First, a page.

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Discussion Starter #8
are the girdle and water inj nessesary?
 

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Girdle and water inj nessesary?

The block girdle is not needed at this power/RPM level, but I did not start out building an N/A motor, so I was expecting the bottom end to have to hold up under extreme pressure.

Water injection is required for this application, since I am running 35 degrees of timing and 12.6:1, with an LSA which would not normally be used in this way, so I am struggling against some high dynamic pressures in the engine.

Without the cat is there a potential for gain in the HP?

I saw a 3-4 HP difference without the cats
 

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Discussion Starter #10
Ok, well i have no idea how water injection needs to be done xD. Thanks for sharing all this. I hope to put it to use later on. If i were to run less timing, i know it will make less power, but could a high compression 2.7 be run without the water injection?
 

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Could a high compression 2.7 be run without the water injection?

The answer is yes; all this depends on where the intake valve closing event occurs and what you consider “high compression”

The later the intake valve closes in the compression stroke, the shorter the effective stroke length becomes. Of course not much compression occurs when the valves are still open.

So this is dynamic compression were talking about here. There are more than a few factors that affect dynamic compression, such as; air intake air temp, spark lead, valve overlap and so on.

So this begs the obvious question; what provides the best balance between power/ efficiency and detonation. If you have done any reading these days, you have probably noticed that cars are getting more and more powerful and a lot of that is due to the fact that engine designers have started to hone in on better ways to combat detonation.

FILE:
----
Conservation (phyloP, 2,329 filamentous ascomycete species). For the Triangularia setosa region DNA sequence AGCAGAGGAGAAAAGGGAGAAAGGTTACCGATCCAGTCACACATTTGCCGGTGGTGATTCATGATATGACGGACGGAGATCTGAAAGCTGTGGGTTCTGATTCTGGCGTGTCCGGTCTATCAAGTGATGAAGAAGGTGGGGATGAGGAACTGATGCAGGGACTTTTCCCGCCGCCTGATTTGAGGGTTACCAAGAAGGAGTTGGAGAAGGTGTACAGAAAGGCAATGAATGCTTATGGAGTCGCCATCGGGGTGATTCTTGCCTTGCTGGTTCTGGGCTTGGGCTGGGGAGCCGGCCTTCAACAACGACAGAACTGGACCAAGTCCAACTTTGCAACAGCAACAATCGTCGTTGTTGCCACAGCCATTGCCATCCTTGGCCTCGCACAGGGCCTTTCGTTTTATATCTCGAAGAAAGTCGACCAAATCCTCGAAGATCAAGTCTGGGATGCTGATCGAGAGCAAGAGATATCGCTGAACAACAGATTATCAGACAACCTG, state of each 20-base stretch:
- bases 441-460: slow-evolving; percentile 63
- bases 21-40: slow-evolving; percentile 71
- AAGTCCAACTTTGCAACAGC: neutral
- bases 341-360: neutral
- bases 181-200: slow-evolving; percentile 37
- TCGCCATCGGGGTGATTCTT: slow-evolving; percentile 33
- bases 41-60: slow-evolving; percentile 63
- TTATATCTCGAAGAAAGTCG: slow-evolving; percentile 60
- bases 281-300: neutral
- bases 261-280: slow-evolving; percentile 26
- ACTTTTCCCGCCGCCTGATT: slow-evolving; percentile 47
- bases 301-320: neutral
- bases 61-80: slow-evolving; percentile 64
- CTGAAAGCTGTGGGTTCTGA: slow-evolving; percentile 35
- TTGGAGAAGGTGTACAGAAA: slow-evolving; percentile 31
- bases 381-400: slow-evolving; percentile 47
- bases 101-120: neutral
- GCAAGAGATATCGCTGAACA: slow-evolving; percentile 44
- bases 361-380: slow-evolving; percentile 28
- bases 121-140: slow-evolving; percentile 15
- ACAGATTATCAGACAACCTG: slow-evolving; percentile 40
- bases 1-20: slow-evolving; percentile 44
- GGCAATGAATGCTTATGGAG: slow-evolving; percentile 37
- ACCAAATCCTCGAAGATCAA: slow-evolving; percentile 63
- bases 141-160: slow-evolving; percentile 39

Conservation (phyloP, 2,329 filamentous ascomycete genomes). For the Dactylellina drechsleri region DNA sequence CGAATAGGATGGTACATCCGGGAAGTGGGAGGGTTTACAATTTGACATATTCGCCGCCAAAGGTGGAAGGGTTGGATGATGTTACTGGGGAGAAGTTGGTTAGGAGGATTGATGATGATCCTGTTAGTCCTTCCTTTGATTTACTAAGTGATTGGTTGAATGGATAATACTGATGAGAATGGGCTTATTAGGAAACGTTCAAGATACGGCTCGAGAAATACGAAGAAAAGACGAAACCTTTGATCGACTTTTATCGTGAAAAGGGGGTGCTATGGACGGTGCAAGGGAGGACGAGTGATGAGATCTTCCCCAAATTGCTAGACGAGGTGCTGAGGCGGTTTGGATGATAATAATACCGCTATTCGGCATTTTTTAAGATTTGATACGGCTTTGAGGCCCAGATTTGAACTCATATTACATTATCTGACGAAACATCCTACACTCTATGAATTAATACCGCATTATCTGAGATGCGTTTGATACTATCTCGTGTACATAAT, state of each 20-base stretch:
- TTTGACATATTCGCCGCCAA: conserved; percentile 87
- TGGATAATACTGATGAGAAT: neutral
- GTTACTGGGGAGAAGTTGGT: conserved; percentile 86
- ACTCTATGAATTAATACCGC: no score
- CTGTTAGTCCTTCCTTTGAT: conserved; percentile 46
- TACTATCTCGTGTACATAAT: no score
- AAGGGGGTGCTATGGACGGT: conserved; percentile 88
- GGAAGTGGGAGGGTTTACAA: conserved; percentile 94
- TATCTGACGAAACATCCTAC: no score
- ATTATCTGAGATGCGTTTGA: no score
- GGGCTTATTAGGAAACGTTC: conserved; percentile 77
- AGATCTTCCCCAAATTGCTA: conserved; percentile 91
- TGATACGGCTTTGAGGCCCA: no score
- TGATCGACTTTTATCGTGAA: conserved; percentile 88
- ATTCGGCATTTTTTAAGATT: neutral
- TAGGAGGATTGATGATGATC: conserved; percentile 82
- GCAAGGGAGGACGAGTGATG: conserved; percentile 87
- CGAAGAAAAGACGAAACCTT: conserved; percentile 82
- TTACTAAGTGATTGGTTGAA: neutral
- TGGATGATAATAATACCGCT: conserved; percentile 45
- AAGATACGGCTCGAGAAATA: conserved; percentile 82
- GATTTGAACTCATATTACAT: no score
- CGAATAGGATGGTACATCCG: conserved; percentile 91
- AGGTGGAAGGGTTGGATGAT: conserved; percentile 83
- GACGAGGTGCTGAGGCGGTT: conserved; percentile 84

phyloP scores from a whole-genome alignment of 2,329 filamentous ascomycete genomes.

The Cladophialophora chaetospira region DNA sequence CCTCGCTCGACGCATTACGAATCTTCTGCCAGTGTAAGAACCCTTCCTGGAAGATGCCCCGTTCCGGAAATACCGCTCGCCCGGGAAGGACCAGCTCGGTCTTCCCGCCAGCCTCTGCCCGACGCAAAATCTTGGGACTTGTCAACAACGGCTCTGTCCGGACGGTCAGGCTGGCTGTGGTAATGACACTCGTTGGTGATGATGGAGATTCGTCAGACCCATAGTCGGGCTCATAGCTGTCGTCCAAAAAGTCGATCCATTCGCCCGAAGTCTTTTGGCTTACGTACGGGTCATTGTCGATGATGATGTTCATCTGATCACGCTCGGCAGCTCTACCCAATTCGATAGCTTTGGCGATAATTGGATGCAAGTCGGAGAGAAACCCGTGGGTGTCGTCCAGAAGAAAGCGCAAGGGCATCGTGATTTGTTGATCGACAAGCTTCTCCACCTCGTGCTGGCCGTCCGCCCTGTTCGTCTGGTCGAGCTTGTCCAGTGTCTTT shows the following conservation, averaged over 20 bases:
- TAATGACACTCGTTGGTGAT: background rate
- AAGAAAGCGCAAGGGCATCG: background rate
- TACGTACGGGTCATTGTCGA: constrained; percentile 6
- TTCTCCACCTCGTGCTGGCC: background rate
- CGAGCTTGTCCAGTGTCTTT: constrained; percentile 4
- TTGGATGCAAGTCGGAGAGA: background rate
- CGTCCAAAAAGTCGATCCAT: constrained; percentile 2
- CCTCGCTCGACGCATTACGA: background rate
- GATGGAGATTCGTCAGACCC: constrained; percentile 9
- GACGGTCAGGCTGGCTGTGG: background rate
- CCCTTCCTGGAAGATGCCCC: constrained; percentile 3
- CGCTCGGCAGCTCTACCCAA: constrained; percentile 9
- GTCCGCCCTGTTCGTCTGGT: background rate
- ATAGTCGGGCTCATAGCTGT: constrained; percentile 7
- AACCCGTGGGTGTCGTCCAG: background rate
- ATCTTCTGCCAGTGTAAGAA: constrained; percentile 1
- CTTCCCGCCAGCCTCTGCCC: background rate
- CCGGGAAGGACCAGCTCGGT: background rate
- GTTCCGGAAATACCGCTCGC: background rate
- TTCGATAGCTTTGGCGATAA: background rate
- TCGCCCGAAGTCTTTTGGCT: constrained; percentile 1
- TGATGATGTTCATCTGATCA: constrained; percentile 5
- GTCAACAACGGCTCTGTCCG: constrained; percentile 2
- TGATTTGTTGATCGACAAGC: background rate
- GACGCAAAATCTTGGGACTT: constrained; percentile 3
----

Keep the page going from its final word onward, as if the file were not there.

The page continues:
Variable cam timing is a good way to delay the intake valve closing events on an engine and it seems to be the popular choice for a lot of car makers these days. I have been experimenting with a system for this for the past 2 years and there are a few possibilities for building a more universal system for older cars, but I think what is holding the aftermarket back, is most likely their refusal to pay the patent licensing fees.

Using smaller combustion chambers, minimizing deck clearances and crevice volumes are effective ways to improve detonation resistance as well. You can do this by milling the head and using a copper or cometic head gasket. I have never came across anyone on any 2.3 forum, who didn’t think the Felpro 1035 was the best gasket in the entire world (I don't think so)for the 2.3 engine, but when I ask them what the compressed thickness is on that gasket, they can never tell me, nor can they tell me why it might be important! The copper and cometic gaskets are as thin as .027” but if you do not ask for the thinner gaskets, you won’t get them.

Weather you are going with an N/A or turbo motor, the piston choice you make will be important. CP pistons seem to be in tune with what is needed for a high performance 2.3 engine and when you look at how close the top ring is to the piston top, you can tell that someone was thinking here.

Spark advance is going to matter here as well. 34-36 total advance is what you want to shoot for on a single plug motor and about 22 on a dual plug, if both plugs fire at the same time. Having a decent spark delivery system and a way to control it is key here as well.